At the University of Southern Queensland’s Wine College in Stanthorpe, winemaker Arantza Milicua-Celador said the 2021’s crop was the best of the bunch.
“I’m really happy with it,” Ms Milicua-Celador said.
“The fruit quality has been fantastic with complex flavours and aromas.”
Despite the black frost that hit the region in September, yields have been good, allowing the College to produce a range of varietals.
“This year we have Verdelho, Albarino and Marsanne in whites, as well as Tinta Cao, Petit Verdot and Tempranillo in reds,” Ms Milicua-Celador said.
This colourful array is a far cry from the bleak outlook that was facing the College in September 2019 when bushfires threatened to engulf the vineyard.
Queensland College of Wine Tourism CEO Peter O’Reilly recalls an “ember shower” that ignited spot fires inside the courtyard.
“We’re surrounded by buildings on all sides, but the fire managed to make its way over the buildings and ignite the gardens within the walls,” Mr O’Reilly said.
The bushfires passed quickly but the drought that has gripped the region since early 2018 continued on the Granite Belt.
“Every single day for the last 14 months, 42 semi-trailer loads of town water have been trucked in for Stanthorpe’s residents,” Mr O’Reilly said.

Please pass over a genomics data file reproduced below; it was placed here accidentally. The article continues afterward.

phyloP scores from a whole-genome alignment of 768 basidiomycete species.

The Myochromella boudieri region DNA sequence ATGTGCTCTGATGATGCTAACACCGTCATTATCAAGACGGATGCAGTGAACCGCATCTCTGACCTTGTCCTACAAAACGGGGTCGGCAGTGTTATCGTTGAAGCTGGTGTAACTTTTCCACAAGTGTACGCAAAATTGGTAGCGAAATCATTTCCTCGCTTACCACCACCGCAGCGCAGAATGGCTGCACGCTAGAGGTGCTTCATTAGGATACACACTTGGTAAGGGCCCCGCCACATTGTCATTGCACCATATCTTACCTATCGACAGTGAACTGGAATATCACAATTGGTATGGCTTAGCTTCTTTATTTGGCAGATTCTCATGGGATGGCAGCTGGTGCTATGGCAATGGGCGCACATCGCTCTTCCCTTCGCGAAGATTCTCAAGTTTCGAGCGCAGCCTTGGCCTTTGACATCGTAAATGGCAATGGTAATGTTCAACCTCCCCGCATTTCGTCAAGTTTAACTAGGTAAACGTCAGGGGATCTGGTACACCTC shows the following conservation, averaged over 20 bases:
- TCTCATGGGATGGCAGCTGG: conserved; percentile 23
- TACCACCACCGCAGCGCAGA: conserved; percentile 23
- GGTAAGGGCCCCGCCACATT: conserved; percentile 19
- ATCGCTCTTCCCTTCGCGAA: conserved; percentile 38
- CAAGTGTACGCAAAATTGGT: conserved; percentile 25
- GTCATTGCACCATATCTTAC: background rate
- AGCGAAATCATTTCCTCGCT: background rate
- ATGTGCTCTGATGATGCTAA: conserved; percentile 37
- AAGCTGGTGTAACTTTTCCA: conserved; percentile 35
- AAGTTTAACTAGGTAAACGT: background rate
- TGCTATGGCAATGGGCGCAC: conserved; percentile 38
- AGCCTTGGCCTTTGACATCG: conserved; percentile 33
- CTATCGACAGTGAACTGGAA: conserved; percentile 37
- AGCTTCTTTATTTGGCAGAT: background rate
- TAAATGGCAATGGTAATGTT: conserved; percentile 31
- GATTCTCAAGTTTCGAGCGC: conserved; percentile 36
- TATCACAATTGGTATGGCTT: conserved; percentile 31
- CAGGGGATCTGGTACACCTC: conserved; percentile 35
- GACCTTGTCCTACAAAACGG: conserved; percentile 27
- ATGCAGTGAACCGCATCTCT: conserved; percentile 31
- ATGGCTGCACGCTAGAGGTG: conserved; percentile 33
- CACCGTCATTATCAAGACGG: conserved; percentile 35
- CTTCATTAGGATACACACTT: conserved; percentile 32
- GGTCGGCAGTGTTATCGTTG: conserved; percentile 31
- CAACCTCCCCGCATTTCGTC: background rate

When the pandemic hit, shutting borders and businesses, and ordering visitors to stay home, many thought it was the final straw for the local economy.
How wrong they were.
As soon as the lockdown lifted, visitors returned in greater numbers than ever before.
“Initially, they talked about escaping lockdown, but it soon became obvious that the city and coastal folk knew of the hard times west of the range and they just wanted to help,” Mr O’Reilly said.
Visitors flocked to the Granite Belt, ate, drank, and spent money.
Then they went home and told their friends who did the same.
Their impact was so great that the region almost ran out of wine.
Winemaker Arantza Milicua-Celador said there was enormous relief that this year’s vintage was proving to be such a success.
“The flavours are great, the sugar levels are great – the 2021 vintage is one that will be talked about for years to come,” Ms Milicua-Celador said.
“There’s enough for everyone, with the harvest still going, I think we’ll manage to crush more than 25 tonnes this year.”
For anyone who is counting, that is around 20,000 bottles of wine (which should keep the visitors happy in 2021).
Cheers to that!
The University of Southern Queensland’s Wine College in Stanthorpe is harvesting its 2021 vintage.